Here the participants were provided with material by the “AERO-AID SERVICE” provided. In addition to these PR activities, the company also printed and distributed catalogs in the form of price lists with simple b / w illustrations.
When model making was partially banned during the Second World War, the company returned to the production and sale of furniture, but continued to deliver plywood and other model making material to the NSFK and other institutions.
The upswing after 1945
After the Second World War, both divisions, furniture and model making, were continued again in parallel, although initially due to the great demand - a consequence of the effects of the war - more emphasis was placed on furniture production. A large furniture store with 7 floors was built in the center of Reutlingen. With catalog campaigns and its own representatives, home furnishings were delivered far beyond the borders of Baden-Württemberg.
However, modeling was not entirely forgotten. Well-known designers, including Helmut Antusch, joined the company. From 1953 on they exhibited regularly at the Nuremberg Toy Fair. Through the foreign representatives, you are now represented at international toy fairs, and you are also present with product range overviews at major consumer exhibitions at home and abroad.
They were also active in the field of specialist trade training, for 28 years specialist dealers were trained in products and technologies during the UHU course.
Eggenweiler can be described as a pioneer of industrial production with Abachi veneer (Ajous). He was the first model maker to include this material in series production in the early 1950s. The product range was expanded and the program was rounded off by the addition of other important product lines such as Webra model motors, Metz remote control systems and Marx electric motors.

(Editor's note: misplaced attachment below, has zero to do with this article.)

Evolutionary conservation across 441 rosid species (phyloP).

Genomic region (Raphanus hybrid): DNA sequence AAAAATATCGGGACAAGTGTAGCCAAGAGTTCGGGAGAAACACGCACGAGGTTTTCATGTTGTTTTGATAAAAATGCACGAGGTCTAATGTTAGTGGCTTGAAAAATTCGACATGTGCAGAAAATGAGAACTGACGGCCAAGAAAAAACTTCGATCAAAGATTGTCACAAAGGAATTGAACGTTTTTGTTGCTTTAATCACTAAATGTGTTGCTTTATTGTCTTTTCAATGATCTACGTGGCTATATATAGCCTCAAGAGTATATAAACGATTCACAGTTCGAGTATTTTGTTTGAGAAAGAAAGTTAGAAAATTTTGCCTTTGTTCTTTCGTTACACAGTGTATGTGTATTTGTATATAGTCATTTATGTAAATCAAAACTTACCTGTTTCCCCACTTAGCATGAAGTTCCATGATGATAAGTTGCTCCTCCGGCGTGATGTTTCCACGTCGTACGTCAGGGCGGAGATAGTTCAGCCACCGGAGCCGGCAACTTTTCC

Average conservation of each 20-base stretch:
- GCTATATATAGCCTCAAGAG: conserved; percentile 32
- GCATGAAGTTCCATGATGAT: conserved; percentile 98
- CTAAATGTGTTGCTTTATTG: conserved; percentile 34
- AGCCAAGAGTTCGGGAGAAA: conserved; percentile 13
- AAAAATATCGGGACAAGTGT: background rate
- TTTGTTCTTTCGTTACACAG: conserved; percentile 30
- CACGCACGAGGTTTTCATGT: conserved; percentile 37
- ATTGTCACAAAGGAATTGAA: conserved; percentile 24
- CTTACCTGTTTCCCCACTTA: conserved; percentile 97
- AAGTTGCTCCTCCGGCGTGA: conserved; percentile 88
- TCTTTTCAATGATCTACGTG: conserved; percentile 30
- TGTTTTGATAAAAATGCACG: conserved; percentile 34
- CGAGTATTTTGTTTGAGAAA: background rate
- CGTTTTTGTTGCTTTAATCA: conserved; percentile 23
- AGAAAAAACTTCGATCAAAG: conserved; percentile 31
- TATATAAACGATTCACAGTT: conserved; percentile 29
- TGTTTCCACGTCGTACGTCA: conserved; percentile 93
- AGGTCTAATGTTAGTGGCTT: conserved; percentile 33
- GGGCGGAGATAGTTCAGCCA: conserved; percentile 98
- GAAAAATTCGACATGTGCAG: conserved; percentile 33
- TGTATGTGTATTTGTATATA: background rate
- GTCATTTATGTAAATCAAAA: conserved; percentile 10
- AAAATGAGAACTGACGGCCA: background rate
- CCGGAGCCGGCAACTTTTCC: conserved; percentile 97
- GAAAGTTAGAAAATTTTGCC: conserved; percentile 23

Now, of course, the rooms in the Kanzleistrasse became too narrow, despite the furniture trade that had already been outsourced, and in the mid-1960s it was decided to build another new building in the industrial area of Reutlingen, the current company headquarters on Stuttgarter Strasse, which the company moved into in 1966. The furniture production was now almost stopped, in the own furniture store only high quality and exclusive pieces of furniture from well-known European manufacturers were sold. This freed up the manufacturing plant and the mechanical systems for model making.
In the meantime, they worked with state-of-the-art production facilities and processed almost all types of wood used in model making themselves.
A new company has emerged
By combining model making (aircraft and ships) with AERO (air) and NAUT (water), the company name AERO-NAUT slowly began to be integrated. The name Eggenweiler is hardly known to the younger model makers today, but the older ones still speak of Eggenweiler model making. Although now almost 50 years at the new location, letters from all over the world keep arriving with the address Eggenweiler Kanzleistrasse, but also interesting combinations such as AERO-NAUT Eggenweiler, Kirchheim / Teck.
In 1977 the first color catalog was presented at the Nuremberg Toy Fair.
Own developments in the electronics sector (regulator and charging technology), the design and manufacture of successful models at world championships and other competitions and the supply of model makers with high-tech accessories (e.g. CAMcarbon) characterize the image of the company “aero-naut” model making today. For example, the ancestors - the well-known and very popular actro external rotor technology - of today's current external rotor motors come from the high-tech forge of aero-naut.
As one of the few companies, aero-naut still deals with “real” model making. Despite the increasing demand for finished models at low prices, the 3rd generation also remains true to the motto of the company founder - MODELLBAU is “capitalized”. The traditional company can now look back on 90 successful years - we are now looking forward to the future